John Smith Cranfield, Carver

(d. 1802)


From A Dictionary of Irish Artists 1913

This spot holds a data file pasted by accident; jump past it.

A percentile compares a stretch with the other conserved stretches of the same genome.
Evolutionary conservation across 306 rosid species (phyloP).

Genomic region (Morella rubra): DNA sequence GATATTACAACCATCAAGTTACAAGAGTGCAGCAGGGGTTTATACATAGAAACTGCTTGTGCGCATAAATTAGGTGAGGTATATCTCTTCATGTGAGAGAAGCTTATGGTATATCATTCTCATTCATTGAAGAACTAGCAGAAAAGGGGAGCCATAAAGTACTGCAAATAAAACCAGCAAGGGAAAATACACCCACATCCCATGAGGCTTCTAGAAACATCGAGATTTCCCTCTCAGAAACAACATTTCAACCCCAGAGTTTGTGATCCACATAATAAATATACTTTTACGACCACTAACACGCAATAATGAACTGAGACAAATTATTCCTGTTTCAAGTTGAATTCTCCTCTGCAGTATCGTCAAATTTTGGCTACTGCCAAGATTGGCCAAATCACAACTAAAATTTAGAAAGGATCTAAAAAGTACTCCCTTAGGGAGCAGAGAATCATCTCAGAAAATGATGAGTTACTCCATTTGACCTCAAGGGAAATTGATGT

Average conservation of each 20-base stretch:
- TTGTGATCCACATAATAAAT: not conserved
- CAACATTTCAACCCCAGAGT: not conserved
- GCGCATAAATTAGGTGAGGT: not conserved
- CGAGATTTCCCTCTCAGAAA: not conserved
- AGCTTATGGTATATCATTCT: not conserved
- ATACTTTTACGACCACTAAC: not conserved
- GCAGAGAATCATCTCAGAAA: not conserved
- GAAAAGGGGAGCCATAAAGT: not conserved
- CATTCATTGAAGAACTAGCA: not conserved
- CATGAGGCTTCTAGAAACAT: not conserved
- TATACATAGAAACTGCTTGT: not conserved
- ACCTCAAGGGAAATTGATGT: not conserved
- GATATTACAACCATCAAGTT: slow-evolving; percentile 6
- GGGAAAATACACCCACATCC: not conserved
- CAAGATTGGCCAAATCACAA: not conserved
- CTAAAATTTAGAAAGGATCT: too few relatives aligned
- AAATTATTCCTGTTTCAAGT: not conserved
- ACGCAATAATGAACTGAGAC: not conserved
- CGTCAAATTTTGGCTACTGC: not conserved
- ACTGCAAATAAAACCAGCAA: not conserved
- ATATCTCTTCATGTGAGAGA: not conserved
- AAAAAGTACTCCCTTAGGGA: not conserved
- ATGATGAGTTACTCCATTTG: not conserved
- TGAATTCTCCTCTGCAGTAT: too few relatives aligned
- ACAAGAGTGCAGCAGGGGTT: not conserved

Son of Richard Cranfield (q.v.). He received his baptismal names from the architect John Smith, a friend of his father. In 1769, at the age of 11, he exhibited at the Society of Artists in William Street, a "Model of a Foot, his first attempt," and in 1772 the Dublin Society awarded him a premium of six pounds sixteen and sixpence for a carving in wood; and in 1773 nine pounds two shillings for a bas-relief in marble, "Charity," which he exhibited that year at the Society of Artists. He continued to exhibit, chiefly carvings in wood, down to 1780. He made the carved frame for the portrait of the Marquess of Buckingham, painted in 1789 by Solomon Williams, now in the Mansion House, Dublin. For some time he worked at his profession at 109 Capel Street; but not prospering he took some lime-kilns near Ballybough Bridge, and about 1782 moved his residence to the North Strand. He died from the effects of a wetting while attending to his kiln, in April, 1802, predeceasing his father. His wife, Elizabeth Darley, survived him, and died in 1836.

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